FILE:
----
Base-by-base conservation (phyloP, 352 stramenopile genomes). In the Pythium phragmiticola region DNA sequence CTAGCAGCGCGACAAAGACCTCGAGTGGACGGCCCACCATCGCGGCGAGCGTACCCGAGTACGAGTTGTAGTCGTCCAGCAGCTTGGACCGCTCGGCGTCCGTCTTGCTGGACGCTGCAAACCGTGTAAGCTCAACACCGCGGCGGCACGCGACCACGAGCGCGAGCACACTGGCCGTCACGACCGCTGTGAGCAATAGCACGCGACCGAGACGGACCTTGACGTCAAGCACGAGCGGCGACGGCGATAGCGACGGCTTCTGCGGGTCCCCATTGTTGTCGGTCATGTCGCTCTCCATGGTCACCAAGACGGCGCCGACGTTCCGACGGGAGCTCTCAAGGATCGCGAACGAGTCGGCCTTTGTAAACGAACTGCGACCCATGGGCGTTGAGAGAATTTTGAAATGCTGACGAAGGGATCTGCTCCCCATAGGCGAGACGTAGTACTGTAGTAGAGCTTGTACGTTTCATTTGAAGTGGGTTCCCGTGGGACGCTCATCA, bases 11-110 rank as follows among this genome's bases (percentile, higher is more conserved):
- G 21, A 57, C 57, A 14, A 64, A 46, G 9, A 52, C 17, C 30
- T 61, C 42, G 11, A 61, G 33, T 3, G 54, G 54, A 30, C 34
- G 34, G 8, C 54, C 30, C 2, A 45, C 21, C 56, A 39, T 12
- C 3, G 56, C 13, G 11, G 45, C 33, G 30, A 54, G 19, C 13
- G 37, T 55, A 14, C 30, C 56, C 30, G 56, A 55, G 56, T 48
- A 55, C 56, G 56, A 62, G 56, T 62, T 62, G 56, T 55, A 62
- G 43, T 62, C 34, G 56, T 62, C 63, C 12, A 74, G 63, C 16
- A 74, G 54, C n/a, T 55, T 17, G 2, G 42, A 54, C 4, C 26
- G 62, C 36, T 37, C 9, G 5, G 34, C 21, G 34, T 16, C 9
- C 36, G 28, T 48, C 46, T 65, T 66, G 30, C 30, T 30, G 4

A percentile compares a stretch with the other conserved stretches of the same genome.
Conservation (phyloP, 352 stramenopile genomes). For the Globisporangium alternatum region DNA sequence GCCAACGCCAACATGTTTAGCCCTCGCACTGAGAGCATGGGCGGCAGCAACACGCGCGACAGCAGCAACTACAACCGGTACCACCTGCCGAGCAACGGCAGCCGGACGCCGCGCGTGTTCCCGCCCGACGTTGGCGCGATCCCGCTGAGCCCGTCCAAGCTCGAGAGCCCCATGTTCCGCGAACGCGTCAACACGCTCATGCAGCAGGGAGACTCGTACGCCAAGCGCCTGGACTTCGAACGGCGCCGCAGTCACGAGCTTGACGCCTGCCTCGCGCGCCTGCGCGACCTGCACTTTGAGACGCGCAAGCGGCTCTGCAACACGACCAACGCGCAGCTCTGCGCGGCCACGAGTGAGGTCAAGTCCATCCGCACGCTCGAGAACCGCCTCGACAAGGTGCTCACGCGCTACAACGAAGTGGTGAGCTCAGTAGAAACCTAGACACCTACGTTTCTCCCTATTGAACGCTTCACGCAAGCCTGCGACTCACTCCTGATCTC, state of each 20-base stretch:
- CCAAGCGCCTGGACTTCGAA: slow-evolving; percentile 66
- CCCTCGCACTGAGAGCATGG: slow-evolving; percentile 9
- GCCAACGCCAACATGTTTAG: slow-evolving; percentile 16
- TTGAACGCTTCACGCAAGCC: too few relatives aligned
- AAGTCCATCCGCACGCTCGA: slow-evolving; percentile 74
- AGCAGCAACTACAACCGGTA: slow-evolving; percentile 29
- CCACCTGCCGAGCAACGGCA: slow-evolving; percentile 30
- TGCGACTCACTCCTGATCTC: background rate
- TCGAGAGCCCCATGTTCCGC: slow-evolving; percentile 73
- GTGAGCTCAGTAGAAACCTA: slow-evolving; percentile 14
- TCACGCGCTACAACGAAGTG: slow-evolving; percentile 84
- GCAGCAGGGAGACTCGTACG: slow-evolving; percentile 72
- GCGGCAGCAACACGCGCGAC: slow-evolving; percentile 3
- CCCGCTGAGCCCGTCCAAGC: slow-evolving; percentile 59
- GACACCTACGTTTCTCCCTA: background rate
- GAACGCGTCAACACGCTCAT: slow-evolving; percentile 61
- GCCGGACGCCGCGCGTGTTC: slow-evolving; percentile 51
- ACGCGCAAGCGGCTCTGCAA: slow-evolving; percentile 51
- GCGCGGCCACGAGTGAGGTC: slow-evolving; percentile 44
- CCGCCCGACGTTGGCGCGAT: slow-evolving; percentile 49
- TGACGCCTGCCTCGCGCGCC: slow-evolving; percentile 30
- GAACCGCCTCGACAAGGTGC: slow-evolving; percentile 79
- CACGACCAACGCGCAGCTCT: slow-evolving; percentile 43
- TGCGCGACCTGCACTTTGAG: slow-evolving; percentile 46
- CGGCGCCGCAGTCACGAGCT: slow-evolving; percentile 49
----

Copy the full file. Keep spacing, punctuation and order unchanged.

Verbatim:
Base-by-base conservation (phyloP, 352 stramenopile genomes). In the Pythium phragmiticola region DNA sequence CTAGCAGCGCGACAAAGACCTCGAGTGGACGGCCCACCATCGCGGCGAGCGTACCCGAGTACGAGTTGTAGTCGTCCAGCAGCTTGGACCGCTCGGCGTCCGTCTTGCTGGACGCTGCAAACCGTGTAAGCTCAACACCGCGGCGGCACGCGACCACGAGCGCGAGCACACTGGCCGTCACGACCGCTGTGAGCAATAGCACGCGACCGAGACGGACCTTGACGTCAAGCACGAGCGGCGACGGCGATAGCGACGGCTTCTGCGGGTCCCCATTGTTGTCGGTCATGTCGCTCTCCATGGTCACCAAGACGGCGCCGACGTTCCGACGGGAGCTCTCAAGGATCGCGAACGAGTCGGCCTTTGTAAACGAACTGCGACCCATGGGCGTTGAGAGAATTTTGAAATGCTGACGAAGGGATCTGCTCCCCATAGGCGAGACGTAGTACTGTAGTAGAGCTTGTACGTTTCATTTGAAGTGGGTTCCCGTGGGACGCTCATCA, bases 11-110 rank as follows among this genome's bases (percentile, higher is more conserved):
- G 21, A 57, C 57, A 14, A 64, A 46, G 9, A 52, C 17, C 30
- T 61, C 42, G 11, A 61, G 33, T 3, G 54, G 54, A 30, C 34
- G 34, G 8, C 54, C 30, C 2, A 45, C 21, C 56, A 39, T 12
- C 3, G 56, C 13, G 11, G 45, C 33, G 30, A 54, G 19, C 13
- G 37, T 55, A 14, C 30, C 56, C 30, G 56, A 55, G 56, T 48
- A 55, C 56, G 56, A 62, G 56, T 62, T 62, G 56, T 55, A 62
- G 43, T 62, C 34, G 56, T 62, C 63, C 12, A 74, G 63, C 16
- A 74, G 54, C n/a, T 55, T 17, G 2, G 42, A 54, C 4, C 26
- G 62, C 36, T 37, C 9, G 5, G 34, C 21, G 34, T 16, C 9
- C 36, G 28, T 48, C 46, T 65, T 66, G 30, C 30, T 30, G 4

A percentile compares a stretch with the other conserved stretches of the same genome.
Conservation (phyloP, 352 stramenopile genomes). For the Globisporangium alternatum region DNA sequence GCCAACGCCAACATGTTTAGCCCTCGCACTGAGAGCATGGGCGGCAGCAACACGCGCGACAGCAGCAACTACAACCGGTACCACCTGCCGAGCAACGGCAGCCGGACGCCGCGCGTGTTCCCGCCCGACGTTGGCGCGATCCCGCTGAGCCCGTCCAAGCTCGAGAGCCCCATGTTCCGCGAACGCGTCAACACGCTCATGCAGCAGGGAGACTCGTACGCCAAGCGCCTGGACTTCGAACGGCGCCGCAGTCACGAGCTTGACGCCTGCCTCGCGCGCCTGCGCGACCTGCACTTTGAGACGCGCAAGCGGCTCTGCAACACGACCAACGCGCAGCTCTGCGCGGCCACGAGTGAGGTCAAGTCCATCCGCACGCTCGAGAACCGCCTCGACAAGGTGCTCACGCGCTACAACGAAGTGGTGAGCTCAGTAGAAACCTAGACACCTACGTTTCTCCCTATTGAACGCTTCACGCAAGCCTGCGACTCACTCCTGATCTC, state of each 20-base stretch:
- CCAAGCGCCTGGACTTCGAA: slow-evolving; percentile 66
- CCCTCGCACTGAGAGCATGG: slow-evolving; percentile 9
- GCCAACGCCAACATGTTTAG: slow-evolving; percentile 16
- TTGAACGCTTCACGCAAGCC: too few relatives aligned
- AAGTCCATCCGCACGCTCGA: slow-evolving; percentile 74
- AGCAGCAACTACAACCGGTA: slow-evolving; percentile 29
- CCACCTGCCGAGCAACGGCA: slow-evolving; percentile 30
- TGCGACTCACTCCTGATCTC: background rate
- TCGAGAGCCCCATGTTCCGC: slow-evolving; percentile 73
- GTGAGCTCAGTAGAAACCTA: slow-evolving; percentile 14
- TCACGCGCTACAACGAAGTG: slow-evolving; percentile 84
- GCAGCAGGGAGACTCGTACG: slow-evolving; percentile 72
- GCGGCAGCAACACGCGCGAC: slow-evolving; percentile 3
- CCCGCTGAGCCCGTCCAAGC: slow-evolving; percentile 59
- GACACCTACGTTTCTCCCTA: background rate
- GAACGCGTCAACACGCTCAT: slow-evolving; percentile 61
- GCCGGACGCCGCGCGTGTTC: slow-evolving; percentile 51
- ACGCGCAAGCGGCTCTGCAA: slow-evolving; percentile 51
- GCGCGGCCACGAGTGAGGTC: slow-evolving; percentile 44
- CCGCCCGACGTTGGCGCGAT: slow-evolving; percentile 49
- TGACGCCTGCCTCGCGCGCC: slow-evolving; percentile 30
- GAACCGCCTCGACAAGGTGC: slow-evolving; percentile 79
- CACGACCAACGCGCAGCTCT: slow-evolving; percentile 43
- TGCGCGACCTGCACTTTGAG: slow-evolving; percentile 46
- CGGCGCCGCAGTCACGAGCT: slow-evolving; percentile 49